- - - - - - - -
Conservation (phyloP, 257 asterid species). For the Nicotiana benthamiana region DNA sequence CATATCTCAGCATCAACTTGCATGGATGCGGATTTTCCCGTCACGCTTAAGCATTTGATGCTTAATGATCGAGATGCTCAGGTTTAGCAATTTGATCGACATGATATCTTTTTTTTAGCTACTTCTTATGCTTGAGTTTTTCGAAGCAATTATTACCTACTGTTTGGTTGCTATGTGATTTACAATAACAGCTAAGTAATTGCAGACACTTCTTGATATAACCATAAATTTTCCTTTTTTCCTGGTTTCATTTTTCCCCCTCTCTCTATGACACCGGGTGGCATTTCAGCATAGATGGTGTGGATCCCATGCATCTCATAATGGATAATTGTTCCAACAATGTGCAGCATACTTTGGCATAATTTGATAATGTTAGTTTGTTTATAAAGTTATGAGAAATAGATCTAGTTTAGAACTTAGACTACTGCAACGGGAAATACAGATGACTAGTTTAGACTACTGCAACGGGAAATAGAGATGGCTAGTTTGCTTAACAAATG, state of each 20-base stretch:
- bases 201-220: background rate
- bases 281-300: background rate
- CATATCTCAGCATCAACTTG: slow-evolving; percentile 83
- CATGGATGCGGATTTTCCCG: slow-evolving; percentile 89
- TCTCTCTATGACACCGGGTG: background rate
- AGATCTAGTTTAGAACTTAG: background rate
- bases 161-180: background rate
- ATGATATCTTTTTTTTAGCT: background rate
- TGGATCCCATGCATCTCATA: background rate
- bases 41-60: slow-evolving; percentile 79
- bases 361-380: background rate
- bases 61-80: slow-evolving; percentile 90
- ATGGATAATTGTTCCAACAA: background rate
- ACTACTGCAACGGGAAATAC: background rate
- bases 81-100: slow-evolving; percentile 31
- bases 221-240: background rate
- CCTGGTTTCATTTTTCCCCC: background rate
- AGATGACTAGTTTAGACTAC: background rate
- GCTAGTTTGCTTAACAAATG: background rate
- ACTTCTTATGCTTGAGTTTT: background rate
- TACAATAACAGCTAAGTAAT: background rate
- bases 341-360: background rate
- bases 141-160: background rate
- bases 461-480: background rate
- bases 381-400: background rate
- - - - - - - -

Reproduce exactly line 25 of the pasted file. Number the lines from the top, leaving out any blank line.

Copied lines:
- bases 461-480: background rate